To make shares more marketable, the Virginia Company changed its sales pitch. Instead of promising instant returns and vast profits for investors, the Company exploited patriotic sentiment and national pride. A stockholder was assured that his purchase of shares would help build the might of England, to make her the superpower she deserved to be. The heathen natives would be converted to the proper form of Christianity, the Church of England. People out of work could find employment in the New World. The standard of living would increase across the nation. How could any good, patriotic Englander resist?
The English rose to the bait. The gentry wished to win favor by proving its loyalty to the crown. The growing middle class also saw stock purchasing as a way to better itself. But the news was not all good. Although the population of Jamestown rose, high settler mortality kept profits unstable. By 1612, the Company’s debts had soared to over £1000.
A third charter provided a short-term resolution to the Virginia Company’s problems. The Company was permitted to run a lottery as a fundraising venture. Other attractive features of the charter allowed Virginia’s assembly to act as the colony’s legislature and also added 300 leagues of ocean to the colony’s holdings, which would include Bermuda as part of Virginia. But the colony was still on shaky ground until John Rolfe’s successful experiment with tobacco as a cash crop provided a way to recoup financially.
Unfortunately by 1616, the Virginia Company suffered further adversity. The original settlers were owed their land and stock shares; initial investors at home were owed their dividends. The Company was forced to renege on its cash promises, instead distributing 50-acre lots in payment. The next year, the Company instituted the headright system, a way to bring more settlers to Virginia. Investors and residents were able to acquire land in paying the passage of new settlers. In most cases, these newcomers spent a period of time in servitude on the investor’s land. Sir Edwin Sandys, a leading force in the Virginia Company, strongly supported the headright system, for his goal was a permanent colony which would enlarge British territory, relieve the nation’s overpopulation, and expand the market for English goods. Sir Thomas Smith, as the Company’s Treasurer, had a different dream: the Virginia Company’s mission was to trade and to make a profit.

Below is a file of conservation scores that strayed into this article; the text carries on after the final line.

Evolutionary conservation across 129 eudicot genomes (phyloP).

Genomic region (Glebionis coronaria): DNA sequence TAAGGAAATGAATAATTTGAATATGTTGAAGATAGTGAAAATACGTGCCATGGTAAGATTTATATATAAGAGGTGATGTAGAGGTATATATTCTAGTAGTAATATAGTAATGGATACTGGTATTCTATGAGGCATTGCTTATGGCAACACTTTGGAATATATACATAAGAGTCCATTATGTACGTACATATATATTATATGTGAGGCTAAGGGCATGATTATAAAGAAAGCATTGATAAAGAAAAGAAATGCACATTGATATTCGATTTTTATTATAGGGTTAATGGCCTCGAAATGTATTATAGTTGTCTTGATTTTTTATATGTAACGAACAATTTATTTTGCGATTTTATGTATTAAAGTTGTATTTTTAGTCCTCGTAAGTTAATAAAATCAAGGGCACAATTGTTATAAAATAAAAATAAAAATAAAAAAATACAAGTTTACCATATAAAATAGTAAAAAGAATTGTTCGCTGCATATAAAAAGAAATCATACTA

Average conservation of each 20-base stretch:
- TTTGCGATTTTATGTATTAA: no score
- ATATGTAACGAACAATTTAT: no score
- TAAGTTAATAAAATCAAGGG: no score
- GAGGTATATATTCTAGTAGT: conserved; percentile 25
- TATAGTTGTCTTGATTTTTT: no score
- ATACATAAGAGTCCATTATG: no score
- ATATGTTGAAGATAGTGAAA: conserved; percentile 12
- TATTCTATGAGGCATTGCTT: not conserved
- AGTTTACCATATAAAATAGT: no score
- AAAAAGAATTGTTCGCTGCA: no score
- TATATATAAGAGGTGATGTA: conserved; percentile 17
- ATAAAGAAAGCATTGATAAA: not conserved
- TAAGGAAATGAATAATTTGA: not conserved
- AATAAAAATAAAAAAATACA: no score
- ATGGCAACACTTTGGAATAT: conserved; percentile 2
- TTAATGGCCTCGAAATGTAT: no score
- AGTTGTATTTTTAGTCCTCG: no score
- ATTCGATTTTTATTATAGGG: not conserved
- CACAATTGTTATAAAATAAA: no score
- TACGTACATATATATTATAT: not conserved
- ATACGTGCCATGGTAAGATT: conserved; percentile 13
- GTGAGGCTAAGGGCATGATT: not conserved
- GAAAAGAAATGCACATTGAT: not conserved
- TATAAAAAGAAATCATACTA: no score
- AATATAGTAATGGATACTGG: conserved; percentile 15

In the end, it was Sandys’ vision which prevailed. When he became Treasurer of the Company in 1619, he moved forward to populate the colony and earn a protective status for the tobacco crop which had become the cash crop of Virginia. At the same time, he urged colonists to diversify their plantings and thus become less reliant on only one staple. The colonists ignored this advice, to their later dismay.
In 1621, the Company was in trouble; unpaid dividends and increased use of lotteries had made future investors wary. The Company debt was now over £9000. Worried Virginians were hardly reassured by the advice of pragmatic Treasurer Sandys, who warned that the Company “cannot wish you to rely on anything but yourselves.” March 1622, the Company’s and the colony’s situation went from dire to disastrous when the Powhatan Indians staged an uprising which wiped out a quarter of the European population of Virginia. When a fourth charter, severely reducing the Company’s ability to make decisions in the governing of Virginia, was proposed by the Crown, subscribers rejected it. King James I forthwith changed the status of Virginia in 1624. Virginia was now a royal colony to be administered by a governor appointed by the King. The Virginia Assembly finally received royal approval in 1627 and this form of government, with governor and assembly, would oversee the colony of Virginia until 1776, excepting only the years of the English Commonwealth.
The Virginia Company of London, so far as achieving its aims as a profitable stockholding company, was a dismal failure. Despite numerous creative and desperate attempts to make Virginia stable and financially successful, the investors never achieved a profit, while the colonists suffered from the factionalism and mismanagement by the administration on the other side of the Atlantic.
But other motives for establishing for establishing Virginia were achieved. England’s territory was increased vastly and the new land could be settled and its natural resources harvested. Spanish colonial enterprise in the New World was challenged. England’s laws, language and religion were transplanted to a new place, laying the foundations for what would become the United States of America.